Use this URL to cite or link to this record in EThOS: http://ethos.bl.uk/OrderDetails.do?uin=uk.bl.ethos.644874
Title: An investigation into LCA as a complementary utility to regulatory measures of shipping efficiency
Author: Blanco-Davis, Eduardo
ISNI:       0000 0004 5359 2513
Awarding Body: University of Strathclyde
Current Institution: University of Strathclyde
Date of Award: 2015
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Abstract:
The IMO has recently developed technical and operational measures aimed at enhancing shipping environmental efficiency, i.e. the EEDI and the EEOI, respectively. The purpose of this exploratory research work is to investigate the Life Cycle Assessment (LCA) methodology as a complementary tool to these metrics, capable of not only serving as a widespread accepted environmental performance indicator, but also able to competently highlight energy efficiency. The EEDI and EEOI methodology is reviewed, while also using two case vessels as sample implementation case studies. An LCA model formulation is developed and also applied on the two case studies, utilising them for validation, and additionally for comparing the LCA approach to the IMO regulatory metrics. One of the case vessels comprises the evaluation of a proposed retrofit, in order to emphasise on the different metrics' potential to assess changes in the results, with regards to the retrofit's before and after phases. Results show that aside from the environmental score of CO₂ emissions per unit of work - documented by the current regulatory metrics -, LCA can also offer NOx and SOx scores, along with other hazardous releases. Moreover, LCA - aside from showing compliance to the formulation of both IMO regulatory metrics - is able to present material and energy utilisation throughout different stages within the vessel's lifetime. Lastly, it is demonstrated that LCA can be used in parallel to the regulatory metrics, in order to efficiently emphasise detailed environmental information, pertaining to specific substance release or phase improvement/redesign as required. It is concluded that LCA could serve in aiding to monitor and report maritime transport emissions with an already widely accepted methodology. Furthermore, LCA could be recognised between industry and international stakeholders - including shipping and shipbuilding and repair -, as a common performance marker capable of consistent implementation not only across shipping divisions, but also across different industry sectors.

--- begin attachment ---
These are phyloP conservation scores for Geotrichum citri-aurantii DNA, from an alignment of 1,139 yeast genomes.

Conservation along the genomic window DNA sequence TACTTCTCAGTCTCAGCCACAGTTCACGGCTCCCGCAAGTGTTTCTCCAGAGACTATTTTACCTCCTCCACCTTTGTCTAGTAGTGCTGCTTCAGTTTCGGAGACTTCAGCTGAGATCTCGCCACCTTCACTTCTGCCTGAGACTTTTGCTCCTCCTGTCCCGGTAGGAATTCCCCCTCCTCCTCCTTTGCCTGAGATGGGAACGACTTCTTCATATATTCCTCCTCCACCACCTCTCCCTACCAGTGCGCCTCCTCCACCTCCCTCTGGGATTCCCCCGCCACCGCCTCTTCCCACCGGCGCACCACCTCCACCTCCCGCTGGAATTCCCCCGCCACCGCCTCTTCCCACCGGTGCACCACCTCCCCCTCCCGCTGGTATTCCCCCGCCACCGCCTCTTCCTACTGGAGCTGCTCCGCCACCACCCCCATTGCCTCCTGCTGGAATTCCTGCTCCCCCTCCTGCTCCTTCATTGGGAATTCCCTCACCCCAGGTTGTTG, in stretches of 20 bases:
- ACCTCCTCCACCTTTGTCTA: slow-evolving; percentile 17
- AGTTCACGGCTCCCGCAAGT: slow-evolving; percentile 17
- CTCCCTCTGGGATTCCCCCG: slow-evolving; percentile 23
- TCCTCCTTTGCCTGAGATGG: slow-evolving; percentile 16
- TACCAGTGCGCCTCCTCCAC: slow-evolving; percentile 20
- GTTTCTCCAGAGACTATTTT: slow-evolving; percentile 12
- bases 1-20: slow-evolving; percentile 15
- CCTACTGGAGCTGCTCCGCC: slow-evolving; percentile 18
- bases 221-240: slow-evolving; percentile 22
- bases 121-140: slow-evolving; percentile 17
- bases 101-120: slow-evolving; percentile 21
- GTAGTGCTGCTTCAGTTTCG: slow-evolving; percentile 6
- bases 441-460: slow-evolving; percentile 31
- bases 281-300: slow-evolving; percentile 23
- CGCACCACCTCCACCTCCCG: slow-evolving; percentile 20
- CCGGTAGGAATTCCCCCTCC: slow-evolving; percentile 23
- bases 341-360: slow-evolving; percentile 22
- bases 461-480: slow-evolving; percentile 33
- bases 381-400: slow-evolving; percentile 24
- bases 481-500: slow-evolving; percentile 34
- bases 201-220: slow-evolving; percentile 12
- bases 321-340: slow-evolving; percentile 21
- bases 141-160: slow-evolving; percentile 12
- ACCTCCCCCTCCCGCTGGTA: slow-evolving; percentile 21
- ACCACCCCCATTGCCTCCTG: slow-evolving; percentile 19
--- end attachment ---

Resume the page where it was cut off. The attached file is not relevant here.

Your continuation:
Supervisor: Not available Sponsor: Not available
Qualification Name: Thesis (Ph.D.) Qualification Level: Doctoral
EThOS ID: uk.bl.ethos.644874  DOI: Not available
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